8-2-Eat is my food-focused list series. A perfect Friday distraction.Earlier this week, my friend Laura, who blogs at Mother Would Know, shared her recipe for Not-Quite-Homemade Chicken Mole, which looks delicious and got me thinking about all the dishes I've made with mole sauce or inspired by its flavors--that wonderful combination of spices, chiles, nuts and chiles that is so amazing good. Here's a rundown of all the delicious possibilities.
Mole Chicken Enchiladas. Chicken Enchiladas con Mole Poblano is probably the most common way that mole sauce is used in Mexican restaurants in the U.S. One of the reasons mole may seem daunting to many cooks is the look list of ingredients, but this recipe from Robb Walsh's The Tex-Mex Cookbook pares the ingredient list down to the basics.
Pressure Cooker Mole Chicken Chili. Don't have all afternoon to simmer something in a rich mole sauce? Use a pressure cooker to speed up cooking time. This recipe, adapted from America's Test Kitchen's Pressure Cooker Perfection, is done in an hour and change.
Mole Brined Roasted Turkey Breast. Departing from the traditional mole "sauce," here I've used the flavors of mole in a brine to infuse turkey breast for a flavorful Thanksgiving entree.
Thanksgiving Mole Gravy. To go with that turkey? Naturally, you'll need mole gravy. This isn't mole sauce, but rather gravy with some mole sauce mixed in plus the drippings from the aforementioned turkey.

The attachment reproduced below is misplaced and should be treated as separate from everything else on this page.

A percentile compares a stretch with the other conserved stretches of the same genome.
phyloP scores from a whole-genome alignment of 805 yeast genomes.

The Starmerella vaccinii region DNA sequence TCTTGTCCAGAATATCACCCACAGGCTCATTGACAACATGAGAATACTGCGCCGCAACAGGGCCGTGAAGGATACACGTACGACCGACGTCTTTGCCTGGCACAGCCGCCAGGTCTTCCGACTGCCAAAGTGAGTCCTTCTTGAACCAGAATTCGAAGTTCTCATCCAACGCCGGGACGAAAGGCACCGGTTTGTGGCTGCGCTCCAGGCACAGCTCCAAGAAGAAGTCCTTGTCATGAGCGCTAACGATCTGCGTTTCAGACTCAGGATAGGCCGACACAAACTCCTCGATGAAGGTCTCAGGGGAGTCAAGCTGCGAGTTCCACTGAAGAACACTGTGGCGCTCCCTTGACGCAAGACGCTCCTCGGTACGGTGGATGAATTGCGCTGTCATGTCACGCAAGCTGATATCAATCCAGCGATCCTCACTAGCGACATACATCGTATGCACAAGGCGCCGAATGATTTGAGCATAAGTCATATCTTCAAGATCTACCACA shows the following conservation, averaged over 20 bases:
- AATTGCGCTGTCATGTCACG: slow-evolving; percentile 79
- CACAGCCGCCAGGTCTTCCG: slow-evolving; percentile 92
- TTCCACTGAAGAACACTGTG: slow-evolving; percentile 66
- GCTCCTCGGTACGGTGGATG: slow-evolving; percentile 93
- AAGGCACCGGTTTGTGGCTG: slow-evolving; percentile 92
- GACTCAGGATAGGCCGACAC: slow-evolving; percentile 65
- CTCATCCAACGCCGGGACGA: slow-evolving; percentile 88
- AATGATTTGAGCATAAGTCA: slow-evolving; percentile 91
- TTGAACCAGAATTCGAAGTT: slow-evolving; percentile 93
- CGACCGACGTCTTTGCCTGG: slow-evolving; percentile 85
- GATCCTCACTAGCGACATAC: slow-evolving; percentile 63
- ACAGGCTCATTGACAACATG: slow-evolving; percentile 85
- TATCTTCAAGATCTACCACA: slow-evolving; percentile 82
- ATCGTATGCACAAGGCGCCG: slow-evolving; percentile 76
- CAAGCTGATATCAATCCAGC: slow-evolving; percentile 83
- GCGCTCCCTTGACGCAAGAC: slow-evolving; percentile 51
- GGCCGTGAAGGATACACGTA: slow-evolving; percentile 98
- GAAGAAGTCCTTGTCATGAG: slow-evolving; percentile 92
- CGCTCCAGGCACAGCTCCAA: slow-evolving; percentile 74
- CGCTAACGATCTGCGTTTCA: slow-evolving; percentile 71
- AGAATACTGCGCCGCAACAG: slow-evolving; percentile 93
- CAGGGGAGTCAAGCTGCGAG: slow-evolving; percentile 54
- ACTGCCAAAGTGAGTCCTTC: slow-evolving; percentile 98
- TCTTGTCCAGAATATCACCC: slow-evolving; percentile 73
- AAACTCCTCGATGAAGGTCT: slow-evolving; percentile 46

Sweet Potatoes with Mole and Queso Fresco. Because I apparently can't get enough of mole at Thanksgiving, I created this sweet potato dish for Thanksgiving last year, but you could easily serve this any time of year. Here, I went with a longer, more traditional list of ingredients for the delicious mole sauce, but it's really just a case of "a little it of this, a little bit of that." It's not complicated.
Improved Tequila Cocktail. Now we're going to drink mole, or rather Xocolatl Mole Bitters, which was the first product created by the amazing bitters producers Bittermens. This drink is a nod to the late 19th Century "improved" cocktail but updated with tequila, which I don't believe was fashionable in the U.S. at the time.
Spicy Aztec Hot Chocolate with Mezcal. Another cocktail with mole bitters, this one is perfect for winter--a mezcal cocktail riff on Mexican hot chocolate. I didn't specify the mezcal at the time I posted this, but you can't go wrong with Del Maguey Vida mezcal in this recipe.
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